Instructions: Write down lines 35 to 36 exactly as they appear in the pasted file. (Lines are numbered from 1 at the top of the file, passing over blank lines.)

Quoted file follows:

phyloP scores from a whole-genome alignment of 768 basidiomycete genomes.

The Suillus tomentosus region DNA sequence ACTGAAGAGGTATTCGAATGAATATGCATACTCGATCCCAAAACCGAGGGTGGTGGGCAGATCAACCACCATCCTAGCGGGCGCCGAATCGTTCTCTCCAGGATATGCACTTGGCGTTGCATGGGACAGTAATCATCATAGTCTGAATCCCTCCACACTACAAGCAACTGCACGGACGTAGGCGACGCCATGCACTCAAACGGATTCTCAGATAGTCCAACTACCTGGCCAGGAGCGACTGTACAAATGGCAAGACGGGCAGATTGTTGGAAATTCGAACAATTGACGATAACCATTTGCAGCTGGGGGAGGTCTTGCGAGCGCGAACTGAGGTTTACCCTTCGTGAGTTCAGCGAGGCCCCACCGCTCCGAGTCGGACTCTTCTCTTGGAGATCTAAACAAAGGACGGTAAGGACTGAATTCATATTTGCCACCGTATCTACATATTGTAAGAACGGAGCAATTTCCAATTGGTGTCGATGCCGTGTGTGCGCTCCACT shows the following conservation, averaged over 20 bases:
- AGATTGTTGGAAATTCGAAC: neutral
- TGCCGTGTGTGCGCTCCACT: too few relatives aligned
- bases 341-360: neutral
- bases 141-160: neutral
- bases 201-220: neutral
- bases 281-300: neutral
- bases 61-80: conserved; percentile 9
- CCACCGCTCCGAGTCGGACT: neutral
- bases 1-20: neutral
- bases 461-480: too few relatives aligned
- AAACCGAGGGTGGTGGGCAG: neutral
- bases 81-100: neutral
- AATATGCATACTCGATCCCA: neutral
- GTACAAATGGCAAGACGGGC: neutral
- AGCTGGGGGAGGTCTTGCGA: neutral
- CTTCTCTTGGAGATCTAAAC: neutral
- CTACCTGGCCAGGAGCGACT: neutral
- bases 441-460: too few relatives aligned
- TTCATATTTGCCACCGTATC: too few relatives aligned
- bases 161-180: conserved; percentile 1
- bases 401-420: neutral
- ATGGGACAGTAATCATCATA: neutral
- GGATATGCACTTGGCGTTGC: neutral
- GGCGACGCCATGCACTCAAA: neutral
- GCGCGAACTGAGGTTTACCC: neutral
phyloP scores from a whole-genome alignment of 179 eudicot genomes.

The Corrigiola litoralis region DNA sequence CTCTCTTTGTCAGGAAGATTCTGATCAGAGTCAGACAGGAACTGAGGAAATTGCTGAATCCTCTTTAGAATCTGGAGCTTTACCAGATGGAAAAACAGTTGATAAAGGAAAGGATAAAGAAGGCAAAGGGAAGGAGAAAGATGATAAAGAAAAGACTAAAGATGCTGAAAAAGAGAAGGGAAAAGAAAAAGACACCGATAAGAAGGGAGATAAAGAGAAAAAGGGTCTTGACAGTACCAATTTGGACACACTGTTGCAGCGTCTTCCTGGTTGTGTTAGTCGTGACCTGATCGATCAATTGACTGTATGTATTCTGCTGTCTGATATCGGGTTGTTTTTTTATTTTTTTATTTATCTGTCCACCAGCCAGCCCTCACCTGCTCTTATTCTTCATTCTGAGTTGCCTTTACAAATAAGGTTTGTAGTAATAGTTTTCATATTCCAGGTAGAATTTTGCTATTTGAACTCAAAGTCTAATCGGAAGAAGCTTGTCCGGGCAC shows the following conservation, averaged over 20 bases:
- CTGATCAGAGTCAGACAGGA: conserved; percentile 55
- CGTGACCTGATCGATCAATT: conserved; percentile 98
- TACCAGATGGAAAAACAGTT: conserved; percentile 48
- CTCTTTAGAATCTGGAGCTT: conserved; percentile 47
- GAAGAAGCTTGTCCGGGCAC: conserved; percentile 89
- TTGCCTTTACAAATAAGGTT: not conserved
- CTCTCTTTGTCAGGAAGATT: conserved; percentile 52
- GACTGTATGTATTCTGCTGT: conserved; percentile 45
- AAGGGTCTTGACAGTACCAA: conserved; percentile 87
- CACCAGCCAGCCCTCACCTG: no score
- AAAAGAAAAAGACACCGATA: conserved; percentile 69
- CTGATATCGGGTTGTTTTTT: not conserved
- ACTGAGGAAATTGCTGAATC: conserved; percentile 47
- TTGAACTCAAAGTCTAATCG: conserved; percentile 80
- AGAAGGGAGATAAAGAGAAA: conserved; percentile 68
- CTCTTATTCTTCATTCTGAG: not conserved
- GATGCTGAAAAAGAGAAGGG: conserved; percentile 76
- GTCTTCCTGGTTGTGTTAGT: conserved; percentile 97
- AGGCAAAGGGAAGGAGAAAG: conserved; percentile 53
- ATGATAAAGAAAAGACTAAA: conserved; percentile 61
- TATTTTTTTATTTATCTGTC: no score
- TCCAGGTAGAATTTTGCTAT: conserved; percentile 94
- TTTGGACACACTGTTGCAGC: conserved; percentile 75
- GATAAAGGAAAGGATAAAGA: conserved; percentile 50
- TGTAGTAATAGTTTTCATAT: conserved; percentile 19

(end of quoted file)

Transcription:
- TTGCCTTTACAAATAAGGTT: not conserved
- CTCTCTTTGTCAGGAAGATT: conserved; percentile 52